As part of my quest to build a "Miss Fisher" wardrobe, I've sewed up three little blouses inspired by separates her character wears in different episodes. This post will show you 3 blouses I have made, starting with one pattern. The pattern I started with is the Vintage Pattern Lending Library 1920s Ladies Frock with Pleated Skirt Inset - Reproduction Sewing Pattern #Z2773.
For Blouse #1 (Shown above) I made the following revisions:
1. I started with the original dress pattern and cut it off at the natural hip line, where the skirt would begin. I made sure the back was cut off in the same place.
2. I added 1" to the side seam at the hip, blending to about 3/8" at the waist and 0" at the underarm for both the front and the back.
3. The armhole was quite high, so I dropped it 3/4". Because the sleeve would need to be increased to accommodate the bigger armhole, I added 3/4" to each side along the underarm through to the sleeve opening. I omitted the cuff and added a sleeve vent at the underarm.
4. Instead of sewing darts or tucks on the back bodice neckline, I gathered the fabric instead. This was an easier technique on the wiggly fabric.
5. I created a waistband pattern that was a front and a back, by making two rectangles. The back waistband was same width as the back bottom opening plus 2" for underlap (I added buttons at the bottom band) and plus seam allowance x 4". The front waistband is a rectangle the same width as the front bottom opening plus seam allowance by 4".
6. After attaching waistband (1" underlap on both sides) I made two horizontal buttonholes on each side of the front waistband and sewed two small covered buttons to each side on the waistband underlap.
notes: the fabric was made from a printed stretch silk charmeuse and coordinating white silk habotai collar and tie ends. I kept the tie exactly as on the pattern, making the ends contrast and the tie the same fabric as the blouse.
For Blouse #2, I made very few revisions, but they are noted here:
1. Using the adapted pattern above, I lengthened the tie and omitted the the contrast tie end.
2. I added a loop under the collar at the back neck to keep the tie secure. It kind of goes all over the place when I'm wearing blouse #1.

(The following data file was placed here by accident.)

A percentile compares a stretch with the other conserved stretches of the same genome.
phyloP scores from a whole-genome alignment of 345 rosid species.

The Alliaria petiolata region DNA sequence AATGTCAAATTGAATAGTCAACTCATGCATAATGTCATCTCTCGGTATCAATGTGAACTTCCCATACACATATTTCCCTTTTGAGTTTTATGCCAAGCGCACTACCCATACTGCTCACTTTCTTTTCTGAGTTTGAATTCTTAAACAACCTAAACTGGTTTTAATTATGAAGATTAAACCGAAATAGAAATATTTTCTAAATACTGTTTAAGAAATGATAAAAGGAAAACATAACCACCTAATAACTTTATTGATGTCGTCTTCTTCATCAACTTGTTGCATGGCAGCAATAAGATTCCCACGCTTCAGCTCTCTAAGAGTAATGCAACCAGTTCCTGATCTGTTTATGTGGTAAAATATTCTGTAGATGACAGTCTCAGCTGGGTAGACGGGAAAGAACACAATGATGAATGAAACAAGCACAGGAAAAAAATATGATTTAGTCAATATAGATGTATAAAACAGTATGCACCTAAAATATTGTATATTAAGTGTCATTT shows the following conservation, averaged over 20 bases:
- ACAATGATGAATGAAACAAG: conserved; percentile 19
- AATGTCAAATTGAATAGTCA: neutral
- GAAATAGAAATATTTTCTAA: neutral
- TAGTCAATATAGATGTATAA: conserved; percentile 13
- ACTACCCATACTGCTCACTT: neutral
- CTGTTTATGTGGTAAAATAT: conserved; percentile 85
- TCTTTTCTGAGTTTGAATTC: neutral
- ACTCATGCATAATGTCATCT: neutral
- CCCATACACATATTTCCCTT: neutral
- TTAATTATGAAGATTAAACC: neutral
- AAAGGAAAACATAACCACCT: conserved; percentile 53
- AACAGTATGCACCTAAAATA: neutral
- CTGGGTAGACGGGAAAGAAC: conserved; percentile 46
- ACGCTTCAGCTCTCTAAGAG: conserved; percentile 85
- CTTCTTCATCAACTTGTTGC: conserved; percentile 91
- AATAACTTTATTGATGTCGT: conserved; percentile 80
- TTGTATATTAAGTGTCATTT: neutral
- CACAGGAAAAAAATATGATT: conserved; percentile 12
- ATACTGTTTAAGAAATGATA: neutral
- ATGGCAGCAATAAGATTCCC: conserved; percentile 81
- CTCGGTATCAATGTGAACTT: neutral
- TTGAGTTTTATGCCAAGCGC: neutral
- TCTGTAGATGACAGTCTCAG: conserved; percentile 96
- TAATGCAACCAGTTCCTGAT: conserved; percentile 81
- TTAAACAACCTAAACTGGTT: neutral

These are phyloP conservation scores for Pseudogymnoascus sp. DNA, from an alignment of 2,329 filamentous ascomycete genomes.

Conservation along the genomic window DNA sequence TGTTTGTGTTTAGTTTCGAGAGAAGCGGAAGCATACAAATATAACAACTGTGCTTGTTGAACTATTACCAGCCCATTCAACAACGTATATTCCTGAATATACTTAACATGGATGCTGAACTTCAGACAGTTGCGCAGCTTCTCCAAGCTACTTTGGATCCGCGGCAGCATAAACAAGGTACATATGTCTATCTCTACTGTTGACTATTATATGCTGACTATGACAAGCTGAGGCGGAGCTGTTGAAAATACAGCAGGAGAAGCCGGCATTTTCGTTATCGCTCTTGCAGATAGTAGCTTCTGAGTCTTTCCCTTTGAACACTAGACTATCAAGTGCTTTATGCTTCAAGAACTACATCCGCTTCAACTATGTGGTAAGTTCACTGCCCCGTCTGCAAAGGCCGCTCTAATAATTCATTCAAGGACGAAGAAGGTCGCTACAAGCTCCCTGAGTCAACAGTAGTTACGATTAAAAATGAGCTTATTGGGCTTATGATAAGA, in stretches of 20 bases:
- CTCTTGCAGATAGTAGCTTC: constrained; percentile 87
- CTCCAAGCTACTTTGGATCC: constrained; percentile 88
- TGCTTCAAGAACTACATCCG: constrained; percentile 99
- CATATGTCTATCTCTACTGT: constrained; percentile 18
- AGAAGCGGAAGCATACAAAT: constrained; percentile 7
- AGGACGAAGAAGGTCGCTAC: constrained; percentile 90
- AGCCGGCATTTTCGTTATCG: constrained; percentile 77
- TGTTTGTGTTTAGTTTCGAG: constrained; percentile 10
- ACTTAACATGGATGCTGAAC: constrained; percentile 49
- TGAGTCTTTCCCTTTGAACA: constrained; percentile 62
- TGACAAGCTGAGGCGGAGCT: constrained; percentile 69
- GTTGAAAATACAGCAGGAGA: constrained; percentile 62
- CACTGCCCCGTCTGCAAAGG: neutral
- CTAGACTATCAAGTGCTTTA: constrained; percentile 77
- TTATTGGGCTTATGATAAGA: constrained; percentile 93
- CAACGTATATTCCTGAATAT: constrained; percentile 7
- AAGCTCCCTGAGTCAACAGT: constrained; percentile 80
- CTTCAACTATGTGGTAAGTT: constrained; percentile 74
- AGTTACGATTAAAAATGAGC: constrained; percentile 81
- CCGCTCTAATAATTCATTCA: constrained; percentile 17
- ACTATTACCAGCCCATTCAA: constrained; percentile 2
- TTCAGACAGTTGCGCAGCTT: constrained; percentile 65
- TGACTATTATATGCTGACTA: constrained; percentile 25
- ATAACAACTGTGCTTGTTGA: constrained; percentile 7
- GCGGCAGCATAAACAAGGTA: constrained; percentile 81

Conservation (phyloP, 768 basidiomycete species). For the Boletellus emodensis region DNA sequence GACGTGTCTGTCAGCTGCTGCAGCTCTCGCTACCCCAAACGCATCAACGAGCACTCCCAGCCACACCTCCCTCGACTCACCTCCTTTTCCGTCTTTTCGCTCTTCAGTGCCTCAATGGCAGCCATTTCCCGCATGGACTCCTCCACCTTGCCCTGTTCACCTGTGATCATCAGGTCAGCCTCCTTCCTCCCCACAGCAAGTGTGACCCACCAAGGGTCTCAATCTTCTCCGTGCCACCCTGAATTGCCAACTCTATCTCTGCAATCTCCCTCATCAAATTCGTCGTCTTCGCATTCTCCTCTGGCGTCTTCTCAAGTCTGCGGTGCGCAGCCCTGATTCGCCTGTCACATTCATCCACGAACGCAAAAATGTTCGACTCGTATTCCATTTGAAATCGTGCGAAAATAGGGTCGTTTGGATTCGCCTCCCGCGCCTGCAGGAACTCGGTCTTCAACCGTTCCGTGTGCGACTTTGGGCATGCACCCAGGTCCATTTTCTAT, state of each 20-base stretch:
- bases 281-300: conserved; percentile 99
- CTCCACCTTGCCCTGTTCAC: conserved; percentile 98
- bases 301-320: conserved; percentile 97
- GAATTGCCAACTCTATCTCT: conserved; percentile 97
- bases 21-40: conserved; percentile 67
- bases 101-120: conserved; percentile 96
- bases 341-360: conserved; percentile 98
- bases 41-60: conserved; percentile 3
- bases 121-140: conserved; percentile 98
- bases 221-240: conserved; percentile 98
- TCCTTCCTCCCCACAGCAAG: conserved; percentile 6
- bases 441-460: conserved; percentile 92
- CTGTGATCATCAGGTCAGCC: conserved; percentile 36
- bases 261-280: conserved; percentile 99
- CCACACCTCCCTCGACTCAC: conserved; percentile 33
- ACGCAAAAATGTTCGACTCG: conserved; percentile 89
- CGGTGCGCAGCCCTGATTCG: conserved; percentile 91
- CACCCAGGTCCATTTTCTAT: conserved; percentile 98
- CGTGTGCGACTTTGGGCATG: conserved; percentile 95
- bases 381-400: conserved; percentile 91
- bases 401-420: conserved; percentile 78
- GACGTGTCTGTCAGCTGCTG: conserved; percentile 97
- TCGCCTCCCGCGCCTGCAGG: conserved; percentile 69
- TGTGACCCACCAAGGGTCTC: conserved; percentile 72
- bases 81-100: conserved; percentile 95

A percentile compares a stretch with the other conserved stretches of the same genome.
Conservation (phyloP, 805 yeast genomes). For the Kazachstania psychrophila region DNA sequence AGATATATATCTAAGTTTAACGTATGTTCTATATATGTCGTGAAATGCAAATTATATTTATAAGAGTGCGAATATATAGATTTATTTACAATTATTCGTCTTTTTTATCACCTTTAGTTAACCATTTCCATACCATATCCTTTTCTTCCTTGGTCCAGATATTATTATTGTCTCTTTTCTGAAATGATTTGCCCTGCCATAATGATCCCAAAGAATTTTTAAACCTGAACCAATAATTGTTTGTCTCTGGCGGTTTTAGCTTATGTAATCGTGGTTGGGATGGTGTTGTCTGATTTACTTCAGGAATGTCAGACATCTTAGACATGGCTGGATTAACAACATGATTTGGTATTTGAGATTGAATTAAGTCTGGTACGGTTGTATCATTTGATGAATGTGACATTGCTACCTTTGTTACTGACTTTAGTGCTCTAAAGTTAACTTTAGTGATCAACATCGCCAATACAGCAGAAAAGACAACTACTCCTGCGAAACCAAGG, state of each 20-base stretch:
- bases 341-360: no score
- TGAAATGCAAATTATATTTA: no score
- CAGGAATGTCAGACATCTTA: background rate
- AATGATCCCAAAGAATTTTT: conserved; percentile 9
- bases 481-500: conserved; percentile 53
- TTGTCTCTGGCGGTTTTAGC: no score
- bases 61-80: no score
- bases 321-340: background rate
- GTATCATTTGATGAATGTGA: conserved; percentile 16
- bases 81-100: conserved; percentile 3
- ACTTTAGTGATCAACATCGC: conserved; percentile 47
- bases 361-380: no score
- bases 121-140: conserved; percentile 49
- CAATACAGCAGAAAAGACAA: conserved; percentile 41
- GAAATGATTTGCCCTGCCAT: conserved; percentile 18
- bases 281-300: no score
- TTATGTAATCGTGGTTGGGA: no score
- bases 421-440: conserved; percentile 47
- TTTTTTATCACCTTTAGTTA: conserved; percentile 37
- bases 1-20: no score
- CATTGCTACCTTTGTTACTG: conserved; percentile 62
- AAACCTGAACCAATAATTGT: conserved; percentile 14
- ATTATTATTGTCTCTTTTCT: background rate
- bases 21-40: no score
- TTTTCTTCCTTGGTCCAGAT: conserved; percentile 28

3. Instead of a band at the bottom, I lengthened the pattern 2" and added a 4" side vent at each side.
notes: the fabric is a printed silk gabardine with an off white silk Habotai collar and neck tie.
Blouse #3 has to be my favorite so far. It's a departure from the other two, but easy to make using the same pattern. Here is my step-by-step below:
1. First, I traced off the front and back pattern. I used the back exactly as is, however, I widened the neck by not using the darts to remove fullness (effectively eliminating them without changing the pattern). (note: I did not really take into consideration that this adjustment would increase the overall shoulder width. For my next blouse I would decrease my overall shoulder width by about 1" for a better fit on my body)
2. I then, adjusted the front pattern by increasing the neck width about 1/2:-5/8" and dropping it about 2 1/2". I made sure the front and back shoulders were the same width, which meant decreasing the shoulder width at the armhole (see above).
3. Next, I created a facing, which would actually sit on the outside of the garment instead of the inside. It is created by tracing off the neckline and shoulder of both front and back necks, then drawing a line 1 5/8"-2" away from the neck edge and then adding seam allowance. Front and back should be the same width and should match up at the shoulder seam. I added a flat piping on the edge of the facing to add a little contrast. For a visual tutorial on making a neck facing, you can visit this tutorial on the Colette Patterns website.
4. To create the front flappy/flange/thingy, I just drew half of it on a folded piece of paper, added seam allowance and cut out (so it was a mirror image on the other side). The flappy/flange/thingy was made with an outside fabric, lining as well as flat piping sandwiched between the two . Once finished, the flappy/flange/thingy was inserted between the facing and body at the center front and then stitched down when the facing was stitched in place.
5. The sleeve was created easily by drawing on the pattern and then tracing off and adding seam allowance to each piece (front sleeve and back sleeve). I wanted an elbow length, so I measured from my shoulder to my elbow (pit) to determine the length at the center of the sleeve, then estimated how far down the armhole I wanted the sleeve to travel. In the end, it's more of a sleeve flounce or capelet as opposed to an actual sleeve, as it does not extend under the arm, but stops about halfway down and hangs loosely from there. The armhole was finished with a bias binding on the inside.
6. The bottom band was created similarly to the bottom band I made forBlouse 1, however there are no buttons so no need for an underlap. Each bottom band piece was created 1" smaller than the bottom opening (front and back) and 5" wide. the band was interfaced and also finished with a flat piping like the neckline. And, the bottom opening was eased slightly with basting stitches to get it into the smaller bottom band.
This version was made in a cotton lawn that came from Girl Charlee and the flat piping was made from white seersucker scraps that I had floating around as well as white covered buttons that were also floating around in my stash.
You can find more delicious vintage reproduction patterns (from lots of different eras!) in the Vintage Pattern Lending Library's Etsy Shop!